Sustainability Analytics: Gaining a 3D View of Your Value Chain
By Chris Park
How past, present, and future insights can help build a more resilient enterprise
Many companies have established analytics capabilities to assess and guide their sustainability programs and initiatives. They are collecting and evaluating data on factors such as energy and resource use, emissions, employee travel, and supply chain efficiency and then using the resulting insights to guide sustainability-related initiatives and reporting.
Business leaders recognize the importance of sustainability awareness, analysis, and action. So much so, in fact, that they are expecting more — much more — from these efforts. Having seen the contribution that sustainability can make to reducing costs, as well as its positive impact on corporate image and stakeholder relations, they are eager to further unlock the potential of such initiatives.
Several key factors are compelling businesses to increase their focus even more on sustainability requirements, risks, and opportunities. In addressing these issues, companies need to use predictive analytics to build on historical and current sustainability data and develop a three-dimensional view that considers future sustainability risks as well. In doing so, they can be better equipped to address today’s requirements wisely and efficiently, and more resilient when future challenges inevitably arise.
"Determining which sustainability decisions, actions, and investments are actually achieving their intended goals can help guide future emphasis and resource allocation."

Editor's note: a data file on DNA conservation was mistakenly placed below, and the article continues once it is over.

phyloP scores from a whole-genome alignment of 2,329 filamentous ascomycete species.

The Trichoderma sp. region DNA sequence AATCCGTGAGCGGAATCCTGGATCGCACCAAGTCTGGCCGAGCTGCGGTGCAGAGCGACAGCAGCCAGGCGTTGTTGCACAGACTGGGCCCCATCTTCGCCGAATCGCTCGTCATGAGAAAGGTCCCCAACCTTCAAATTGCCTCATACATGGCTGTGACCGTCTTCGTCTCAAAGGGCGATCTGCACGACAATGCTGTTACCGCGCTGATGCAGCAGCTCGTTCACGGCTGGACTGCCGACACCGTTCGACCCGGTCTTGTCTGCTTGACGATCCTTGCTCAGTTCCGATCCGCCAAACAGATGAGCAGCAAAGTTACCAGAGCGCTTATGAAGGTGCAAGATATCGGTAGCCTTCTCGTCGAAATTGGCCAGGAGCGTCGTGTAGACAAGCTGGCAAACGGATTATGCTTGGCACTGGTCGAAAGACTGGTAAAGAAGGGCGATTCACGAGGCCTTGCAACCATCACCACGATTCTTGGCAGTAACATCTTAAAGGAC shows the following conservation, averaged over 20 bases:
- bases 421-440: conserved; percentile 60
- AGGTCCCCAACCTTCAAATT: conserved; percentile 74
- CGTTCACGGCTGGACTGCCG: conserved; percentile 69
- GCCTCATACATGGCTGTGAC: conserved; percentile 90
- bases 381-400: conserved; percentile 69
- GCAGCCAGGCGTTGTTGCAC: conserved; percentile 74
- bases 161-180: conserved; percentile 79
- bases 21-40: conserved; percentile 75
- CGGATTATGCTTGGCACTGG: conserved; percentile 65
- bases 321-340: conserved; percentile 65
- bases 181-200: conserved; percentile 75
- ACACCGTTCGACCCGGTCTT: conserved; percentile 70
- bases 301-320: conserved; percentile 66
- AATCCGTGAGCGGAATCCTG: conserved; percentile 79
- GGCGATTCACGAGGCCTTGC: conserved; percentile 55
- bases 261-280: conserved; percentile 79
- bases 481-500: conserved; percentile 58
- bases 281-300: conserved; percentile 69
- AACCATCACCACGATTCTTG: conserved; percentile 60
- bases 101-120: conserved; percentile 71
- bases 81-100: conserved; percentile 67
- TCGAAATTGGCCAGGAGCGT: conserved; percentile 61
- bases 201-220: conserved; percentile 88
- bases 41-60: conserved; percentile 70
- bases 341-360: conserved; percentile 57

The recent, explosive growth in analysis tools, coupled with massive, ever-expanding data sources, has increased the ability to measure and assess everything from air quality to website traffic. As capabilities have expanded, so have expectations. Organizations want the ability to manage and decipher “big data,” the large, complex data sets now growing to petabyte size and beyond. Along with being able to handle big data, businesses seek speed. They want analytical insights within days, rather than weeks or months as in the past.
Businesses also want to look ahead as well as behind. Currently, the metrics and key performance indicators of sustainability analytics are largely backward looking, or perhaps reflect current activities. While the future can’t be predicted, a view of factors influencing it is becoming increasingly critical.
Organizational leaders have good reasons to want more from sustainability analytics, including:
- Addressing cost shocks and other disruptions. The news media reports showing the price of gasoline on service station signs during an oil-price spike provide a vivid example of how sustainability-related issues can affect business health. Analytics can help businesses gain greater insight into a variety of issues relating to the environment, social responsibility, and brand value and perception and lead to potential avenues for addressing those issues.
- Keeping ahead of competitors. Businesses are increasingly concerned about the company they keep when it comes to sustainability, so they are taking a closer look at suppliers and partners throughout their value chains. A supplier could face the real risk of a customer replacing it for lack of forthrightness about its sustainability footprint, with a potentially devastating impact on revenue. Almost any business today has potential risk associated with its competitors' superior use of and reporting on sustainability data.